Everything before the “but” is a lie

Have you ever noticed that when people say something and the word “but” is in the middle of the sentence, everything before it can be discarded because they didn’t really mean it?

When someone says “that is a really nice sweater but…” I don’t care what comes after the but, they don’t like your sweater.

When a person says “I really like your website but” it means they don’t really like your site.

The question that has to be asked is, do people think we are so foolish as to not realize this?

While you might think using this technique will “soften the blow” the reality is, people know what you are doing. If what you are saying before the “but” isn’t true, then don’t say it. Be honest, don’t waste people’s time and concentrate on everything after the ‘but”.

While this might seem like a very small thing, the reality is, it’s the type of thing that can make us all much better communicators.

Have a great day!

Lawrence

9 Responses to “Everything before the “but” is a lie”

  1. I’m not sure it is accurate to say everything before the “but” is a lie at least not as a constant rule of thumb.

    For instance if I were to say “I want to go to Ireland but I can’t afford it” doesn’t mean I don’t want to go to Ireland – it just means I have to hold off for a while.

    Or “I want to help on Saturday but I’m already committed to doing X” – again, not necessarily a lie (though it could be)

    My point is it is hard to make such a generic rule that is actually applicable to all situations. I’d suggest you consider the entirety of the comment, the context, and the speaker before rushing to judgement; that might make us all better communicators.

  2. First of all, almost everything on a blog like this is a bit of a generalization. However, in most cases, I stand by what I wrote.

    An example: “I want to go to Ireland but I can’t afford it”. Reality: if a person wants it badly enough, they will find a way to do it. This might mean putting it off a bit. This might mean getting a second job. This might mean getting a different job with an airline to fly for free. The point being, if someone want something badly enough, it can be done (and done without putting it on yet another credit card)

    An example: “I want to help on Sunday but I’m already committed to doing X”. Could this person find another person to help out (this would certainly be a way to help). Can he explore other ways to help out (hiring someone, automating it, going in after hours etc)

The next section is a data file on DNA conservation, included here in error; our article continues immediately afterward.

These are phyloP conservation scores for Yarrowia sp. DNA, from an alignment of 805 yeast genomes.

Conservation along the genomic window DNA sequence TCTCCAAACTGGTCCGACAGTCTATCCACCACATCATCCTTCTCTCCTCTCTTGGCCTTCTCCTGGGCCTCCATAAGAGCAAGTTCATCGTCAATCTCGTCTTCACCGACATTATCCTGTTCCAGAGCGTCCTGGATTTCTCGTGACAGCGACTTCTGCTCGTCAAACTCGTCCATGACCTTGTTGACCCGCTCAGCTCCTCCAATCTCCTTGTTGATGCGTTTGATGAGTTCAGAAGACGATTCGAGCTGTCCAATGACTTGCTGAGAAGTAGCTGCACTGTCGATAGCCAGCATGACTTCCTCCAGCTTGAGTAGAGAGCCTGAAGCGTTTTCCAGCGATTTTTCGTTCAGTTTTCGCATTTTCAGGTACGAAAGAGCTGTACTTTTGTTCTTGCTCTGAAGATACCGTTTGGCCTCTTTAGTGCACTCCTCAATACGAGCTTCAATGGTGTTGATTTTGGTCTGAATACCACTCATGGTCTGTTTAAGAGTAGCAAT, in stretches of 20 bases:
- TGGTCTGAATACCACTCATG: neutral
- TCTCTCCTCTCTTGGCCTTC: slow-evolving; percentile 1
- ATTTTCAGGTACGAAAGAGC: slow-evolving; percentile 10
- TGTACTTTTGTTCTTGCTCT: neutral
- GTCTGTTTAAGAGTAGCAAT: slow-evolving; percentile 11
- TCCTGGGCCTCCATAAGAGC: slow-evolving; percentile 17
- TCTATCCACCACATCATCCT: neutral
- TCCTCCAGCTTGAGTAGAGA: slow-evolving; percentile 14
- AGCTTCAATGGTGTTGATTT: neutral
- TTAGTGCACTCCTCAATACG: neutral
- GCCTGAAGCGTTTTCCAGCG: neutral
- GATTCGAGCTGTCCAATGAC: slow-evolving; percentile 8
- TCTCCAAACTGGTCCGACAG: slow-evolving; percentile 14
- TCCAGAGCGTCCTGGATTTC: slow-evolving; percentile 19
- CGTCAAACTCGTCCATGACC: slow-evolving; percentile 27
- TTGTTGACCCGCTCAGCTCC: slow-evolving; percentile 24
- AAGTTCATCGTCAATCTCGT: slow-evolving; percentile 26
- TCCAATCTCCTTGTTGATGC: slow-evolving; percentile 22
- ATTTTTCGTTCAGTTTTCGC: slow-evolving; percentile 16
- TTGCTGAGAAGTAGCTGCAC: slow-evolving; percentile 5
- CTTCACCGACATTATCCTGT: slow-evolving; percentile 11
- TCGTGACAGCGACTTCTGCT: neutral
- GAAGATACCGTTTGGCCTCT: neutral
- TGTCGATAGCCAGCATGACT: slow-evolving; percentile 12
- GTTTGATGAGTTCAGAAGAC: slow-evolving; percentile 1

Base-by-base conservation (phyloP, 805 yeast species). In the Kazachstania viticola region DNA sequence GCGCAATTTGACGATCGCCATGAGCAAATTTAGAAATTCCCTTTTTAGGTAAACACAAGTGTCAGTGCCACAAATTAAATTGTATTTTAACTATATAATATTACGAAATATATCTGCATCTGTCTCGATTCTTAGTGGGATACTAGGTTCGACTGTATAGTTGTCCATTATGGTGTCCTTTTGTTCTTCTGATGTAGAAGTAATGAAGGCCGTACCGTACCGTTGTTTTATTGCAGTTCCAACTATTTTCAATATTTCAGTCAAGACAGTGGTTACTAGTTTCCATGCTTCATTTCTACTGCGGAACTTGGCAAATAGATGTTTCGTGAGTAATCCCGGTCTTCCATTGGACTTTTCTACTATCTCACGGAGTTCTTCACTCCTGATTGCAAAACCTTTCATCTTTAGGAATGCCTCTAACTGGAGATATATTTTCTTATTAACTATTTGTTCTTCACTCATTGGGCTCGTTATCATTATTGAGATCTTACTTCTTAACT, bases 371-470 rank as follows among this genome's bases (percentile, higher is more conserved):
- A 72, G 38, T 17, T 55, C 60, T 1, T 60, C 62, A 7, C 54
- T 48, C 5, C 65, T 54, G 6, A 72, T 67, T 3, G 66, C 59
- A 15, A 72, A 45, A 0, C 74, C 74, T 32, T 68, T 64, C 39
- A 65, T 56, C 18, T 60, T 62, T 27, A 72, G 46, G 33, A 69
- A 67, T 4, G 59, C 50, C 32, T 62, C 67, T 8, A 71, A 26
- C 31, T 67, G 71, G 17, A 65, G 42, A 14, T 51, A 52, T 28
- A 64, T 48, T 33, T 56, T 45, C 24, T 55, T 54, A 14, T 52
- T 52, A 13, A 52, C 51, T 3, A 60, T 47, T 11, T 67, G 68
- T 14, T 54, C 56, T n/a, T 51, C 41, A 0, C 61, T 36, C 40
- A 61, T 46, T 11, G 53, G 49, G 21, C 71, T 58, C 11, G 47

People like to make excuses and think that simply giving an excuse is something that will be accepted by all.

    I’m not saying a person has to do whatever is asked of them. However, the reality is, most people take the easy way out and don’t see anything wrong with it

    Lawrence

  3. bill you are wrong.

    “For instance if I were to say “I want to go to Ireland but I can’t afford it” doesn’t mean I don’t want to go to Ireland – it just means I have to hold off for a while.”

    It ultimately does mean that you don’t want to go. You don’t want to go because you don’t have enough money.

    If you really want something you”ll make time for it and you’ll spend your money on it.

    That’s like saying, “I really do like going to church on Sundays but I don’t have the free time”. NO! You don’t like going to church on Sundays you like to sleep. If you actually liked going to church you would make the time.

  4. I’m with Bill on this one. Sometimes a task is not feasible, hence the conjunction “but.”

    He gave a perfectly good example as well.

  5. How about

    With Anna i had the time of my life
    But now we are no longer together

    I still had the time of my life.

    So how about this one, its not a lie

  6. Bill is right, “it is hard to make such a generic rule that is actually applicable to all situations”. I would go a step further and say its impossible. Great concept however and its something to be conscious of if you choose, your use of the word ‘but’ and how you apply it. Point is no one can say they are right here nor that the other is wrong in these examples. Not everyone speaks the same language. Not even when we are all speaking English. Everything is subject to interpretation and the intent of the user of any word is also a factor. That’s why its impossible to create such a rule that will hold true in all scenarios.

  7. “First of all, almost everything on a blog like this is a bit of a generalization. However, in most cases, I stand by what I wrote.”

    I submit that “However,” has the same meaning as “but” :)

  8. Well, like how you showed Bill’s example to be false, even one of yours isn’t true.

    For example: “I really like your website, but you should consider using a different font.”

    In this example, one would be saying that they *do* like the website in some way: perhaps the content or the writing style or something substantive.

    However, they have criticism about something that should be singled out. That criticism isn’t central to liking the website, which would have the same substance in (almost) any font, and could be an area of improvement if a more appropriate font was used instead.

    To just give that criticism would make the conversation argumentative from the get go.

    Similarly, I could say about this article “I like and agree with your conclusion, i.e. that one should exercise caution in their word choice and say what they mean, but I disagree with the argument you made to reach your conclusion.”

  9. Well, one can always say: “you should change the font, but I like your website” so the rule of “rubbish before the but” should be applied carefully.

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